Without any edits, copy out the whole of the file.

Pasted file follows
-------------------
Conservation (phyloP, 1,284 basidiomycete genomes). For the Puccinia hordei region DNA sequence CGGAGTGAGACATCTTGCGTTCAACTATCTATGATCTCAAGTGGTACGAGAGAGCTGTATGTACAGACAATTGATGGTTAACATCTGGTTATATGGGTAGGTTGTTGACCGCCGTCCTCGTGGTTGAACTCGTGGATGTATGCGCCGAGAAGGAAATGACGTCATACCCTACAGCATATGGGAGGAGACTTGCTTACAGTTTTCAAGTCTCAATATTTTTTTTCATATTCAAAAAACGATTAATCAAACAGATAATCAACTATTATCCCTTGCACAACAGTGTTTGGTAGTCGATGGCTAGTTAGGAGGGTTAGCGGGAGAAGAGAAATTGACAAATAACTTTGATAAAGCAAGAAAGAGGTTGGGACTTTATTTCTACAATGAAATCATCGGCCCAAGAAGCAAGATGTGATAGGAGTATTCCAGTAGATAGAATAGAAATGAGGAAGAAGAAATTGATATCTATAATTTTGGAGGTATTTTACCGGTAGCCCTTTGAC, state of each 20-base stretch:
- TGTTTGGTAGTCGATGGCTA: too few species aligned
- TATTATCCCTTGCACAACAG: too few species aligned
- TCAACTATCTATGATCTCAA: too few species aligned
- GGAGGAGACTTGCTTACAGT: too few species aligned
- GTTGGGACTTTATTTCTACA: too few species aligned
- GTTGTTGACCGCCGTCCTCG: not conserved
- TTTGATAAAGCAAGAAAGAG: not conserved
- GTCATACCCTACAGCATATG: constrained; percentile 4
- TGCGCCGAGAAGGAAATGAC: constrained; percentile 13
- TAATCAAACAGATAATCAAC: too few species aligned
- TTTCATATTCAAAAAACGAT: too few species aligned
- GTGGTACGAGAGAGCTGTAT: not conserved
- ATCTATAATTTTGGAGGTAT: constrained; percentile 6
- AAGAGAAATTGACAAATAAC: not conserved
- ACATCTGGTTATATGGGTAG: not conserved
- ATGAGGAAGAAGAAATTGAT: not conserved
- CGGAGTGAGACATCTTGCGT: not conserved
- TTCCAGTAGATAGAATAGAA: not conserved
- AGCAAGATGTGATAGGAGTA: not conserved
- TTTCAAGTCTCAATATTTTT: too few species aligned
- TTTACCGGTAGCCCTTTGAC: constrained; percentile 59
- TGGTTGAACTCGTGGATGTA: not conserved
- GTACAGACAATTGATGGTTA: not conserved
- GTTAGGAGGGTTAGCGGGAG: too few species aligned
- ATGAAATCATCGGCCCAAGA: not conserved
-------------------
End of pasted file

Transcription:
Conservation (phyloP, 1,284 basidiomycete genomes). For the Puccinia hordei region DNA sequence CGGAGTGAGACATCTTGCGTTCAACTATCTATGATCTCAAGTGGTACGAGAGAGCTGTATGTACAGACAATTGATGGTTAACATCTGGTTATATGGGTAGGTTGTTGACCGCCGTCCTCGTGGTTGAACTCGTGGATGTATGCGCCGAGAAGGAAATGACGTCATACCCTACAGCATATGGGAGGAGACTTGCTTACAGTTTTCAAGTCTCAATATTTTTTTTCATATTCAAAAAACGATTAATCAAACAGATAATCAACTATTATCCCTTGCACAACAGTGTTTGGTAGTCGATGGCTAGTTAGGAGGGTTAGCGGGAGAAGAGAAATTGACAAATAACTTTGATAAAGCAAGAAAGAGGTTGGGACTTTATTTCTACAATGAAATCATCGGCCCAAGAAGCAAGATGTGATAGGAGTATTCCAGTAGATAGAATAGAAATGAGGAAGAAGAAATTGATATCTATAATTTTGGAGGTATTTTACCGGTAGCCCTTTGAC, state of each 20-base stretch:
- TGTTTGGTAGTCGATGGCTA: too few species aligned
- TATTATCCCTTGCACAACAG: too few species aligned
- TCAACTATCTATGATCTCAA: too few species aligned
- GGAGGAGACTTGCTTACAGT: too few species aligned
- GTTGGGACTTTATTTCTACA: too few species aligned
- GTTGTTGACCGCCGTCCTCG: not conserved
- TTTGATAAAGCAAGAAAGAG: not conserved
- GTCATACCCTACAGCATATG: constrained; percentile 4
- TGCGCCGAGAAGGAAATGAC: constrained; percentile 13
- TAATCAAACAGATAATCAAC: too few species aligned
- TTTCATATTCAAAAAACGAT: too few species aligned
- GTGGTACGAGAGAGCTGTAT: not conserved
- ATCTATAATTTTGGAGGTAT: constrained; percentile 6
- AAGAGAAATTGACAAATAAC: not conserved
- ACATCTGGTTATATGGGTAG: not conserved
- ATGAGGAAGAAGAAATTGAT: not conserved
- CGGAGTGAGACATCTTGCGT: not conserved
- TTCCAGTAGATAGAATAGAA: not conserved
- AGCAAGATGTGATAGGAGTA: not conserved
- TTTCAAGTCTCAATATTTTT: too few species aligned
- TTTACCGGTAGCCCTTTGAC: constrained; percentile 59
- TGGTTGAACTCGTGGATGTA: not conserved
- GTACAGACAATTGATGGTTA: not conserved
- GTTAGGAGGGTTAGCGGGAG: too few species aligned
- ATGAAATCATCGGCCCAAGA: not conserved